Although Memorial Day is not a Jewish holiday, the idea of remembering and honoring those who died in service to our nation is certainly a Jewish value. With that idea in mind, we’ve rounded up these stories and prayers to share with you ahead of the long holiday weekend.1. "4 Jewish Readings for Memorial Day"
Including both ancient and contemporary texts, this compilation of prayers and readings offers a selection to enrich your holiday observance.2.... Read More
[Content warning: This blog discusses a variety of mental health topics, including anxiety, depression, and suicide. If you are struggling with mental illness, please know that you are not alone. Visit the Religious Action Center of Reform Judaism's website for a list of hotlines, crisis resources, and Jewish community resources or view the National Alliance of Mental Illness COVID-19 Information...Read More
My career path wasn't always clear, and certainly not straight, but I recently discovered that I can draw a direct line from my current role as inaugural national director of Ta'amod: Stand Up! to the guiding Jewish values of my upbringing.
Raised by parents who marched on Washington, protested during the civil rights movement, and advocated for public school reform, the language of activism and equity was commonplace in my house and directly impacted my upbringing. I have vivid memories of my mother’s League of Women Voters’ meetings, as they...Read More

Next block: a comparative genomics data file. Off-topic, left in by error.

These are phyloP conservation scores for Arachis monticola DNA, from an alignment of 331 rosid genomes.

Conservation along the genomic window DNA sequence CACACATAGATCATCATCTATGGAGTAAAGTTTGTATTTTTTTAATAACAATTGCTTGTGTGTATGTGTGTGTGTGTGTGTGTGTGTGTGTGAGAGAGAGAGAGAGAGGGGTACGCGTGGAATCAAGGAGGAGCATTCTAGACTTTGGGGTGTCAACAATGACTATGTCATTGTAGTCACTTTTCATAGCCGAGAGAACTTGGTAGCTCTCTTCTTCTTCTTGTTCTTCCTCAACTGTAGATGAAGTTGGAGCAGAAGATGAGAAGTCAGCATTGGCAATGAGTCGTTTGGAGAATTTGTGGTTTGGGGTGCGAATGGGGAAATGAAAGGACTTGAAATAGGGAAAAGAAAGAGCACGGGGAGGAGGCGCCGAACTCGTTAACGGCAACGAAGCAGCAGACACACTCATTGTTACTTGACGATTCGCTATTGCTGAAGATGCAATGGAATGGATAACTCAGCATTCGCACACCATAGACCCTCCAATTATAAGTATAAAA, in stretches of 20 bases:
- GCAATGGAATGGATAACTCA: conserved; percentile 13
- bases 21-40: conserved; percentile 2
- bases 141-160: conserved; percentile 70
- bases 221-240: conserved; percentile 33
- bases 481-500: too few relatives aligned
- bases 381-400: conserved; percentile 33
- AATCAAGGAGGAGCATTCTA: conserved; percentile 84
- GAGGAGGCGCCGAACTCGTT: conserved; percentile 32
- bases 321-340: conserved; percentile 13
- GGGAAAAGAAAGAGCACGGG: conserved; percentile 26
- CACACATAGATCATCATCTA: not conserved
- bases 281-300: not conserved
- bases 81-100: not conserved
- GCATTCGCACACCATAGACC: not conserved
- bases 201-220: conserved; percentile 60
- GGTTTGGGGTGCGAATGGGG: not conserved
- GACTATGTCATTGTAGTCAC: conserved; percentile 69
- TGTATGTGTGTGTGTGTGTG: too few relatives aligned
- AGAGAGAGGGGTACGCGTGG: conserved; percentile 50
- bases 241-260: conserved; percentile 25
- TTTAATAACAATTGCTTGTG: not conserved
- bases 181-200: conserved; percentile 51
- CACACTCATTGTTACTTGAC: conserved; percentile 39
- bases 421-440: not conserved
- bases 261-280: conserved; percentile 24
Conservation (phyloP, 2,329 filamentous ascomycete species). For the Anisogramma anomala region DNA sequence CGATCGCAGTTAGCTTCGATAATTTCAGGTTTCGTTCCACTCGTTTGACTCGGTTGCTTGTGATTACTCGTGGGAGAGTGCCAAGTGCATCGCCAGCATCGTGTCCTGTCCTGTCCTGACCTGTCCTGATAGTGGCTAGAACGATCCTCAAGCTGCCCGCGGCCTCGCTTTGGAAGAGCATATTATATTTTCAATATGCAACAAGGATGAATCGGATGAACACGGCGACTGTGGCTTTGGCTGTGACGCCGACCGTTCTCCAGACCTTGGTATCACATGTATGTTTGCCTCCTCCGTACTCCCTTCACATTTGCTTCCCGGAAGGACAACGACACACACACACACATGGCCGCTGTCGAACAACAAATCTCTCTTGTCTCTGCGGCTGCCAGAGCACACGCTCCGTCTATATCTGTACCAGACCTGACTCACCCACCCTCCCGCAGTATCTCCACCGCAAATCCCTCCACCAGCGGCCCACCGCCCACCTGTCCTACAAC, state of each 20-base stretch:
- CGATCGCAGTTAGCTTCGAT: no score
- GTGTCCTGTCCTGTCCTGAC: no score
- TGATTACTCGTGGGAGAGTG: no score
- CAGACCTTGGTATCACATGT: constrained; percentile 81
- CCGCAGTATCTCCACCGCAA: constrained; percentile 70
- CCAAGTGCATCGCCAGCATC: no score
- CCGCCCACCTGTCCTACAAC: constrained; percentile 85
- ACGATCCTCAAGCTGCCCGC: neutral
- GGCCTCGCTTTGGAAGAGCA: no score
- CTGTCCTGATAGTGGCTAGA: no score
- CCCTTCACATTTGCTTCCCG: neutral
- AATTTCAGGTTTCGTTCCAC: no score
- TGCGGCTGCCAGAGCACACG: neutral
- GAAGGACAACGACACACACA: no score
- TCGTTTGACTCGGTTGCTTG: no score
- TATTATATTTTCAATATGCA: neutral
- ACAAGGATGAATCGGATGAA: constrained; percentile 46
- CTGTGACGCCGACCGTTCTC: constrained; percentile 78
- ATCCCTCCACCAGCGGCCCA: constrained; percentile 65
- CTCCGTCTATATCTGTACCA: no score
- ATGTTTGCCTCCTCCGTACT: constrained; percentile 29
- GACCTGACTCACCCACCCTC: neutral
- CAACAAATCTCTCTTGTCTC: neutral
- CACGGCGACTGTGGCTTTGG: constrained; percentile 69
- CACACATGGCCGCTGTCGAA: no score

It sounds like an old joke, about a rabbi and a priest walking into a bar.
But Keeping the Faith, a romantic comedy released 20 years ago this month, stretched the premise into one of the more clever films of its genre, and the rare Hollywood movie that takes questions of religious faith and obligation seriously.
Keeping the Faith was the directorial debut of actor Edward Norton, from a screenplay by the Jewish writer Stuart Blumberg, who had been Norton’s roommate at Yale. Set on New York City’s heavily Jewish Upper West...Read More
The COVID-19 crisis has impacted nearly everyone across the globe, and the Jewish community is no exception. With so many unanswered questions about when we can return to normal life (and if that’s even possible) both within and outside of our Jewish communities, it’s easy for so many of us to feel scared, alone, and even angry.
Those of us who are Jews of Color – comprising approximately 12 percent of the U.S. Jewish community – feel a particular sense of isolation and anxiety.
“As a Black person, I am really worried,” says Jordan Berg Powers, director of Boston-based,...Read More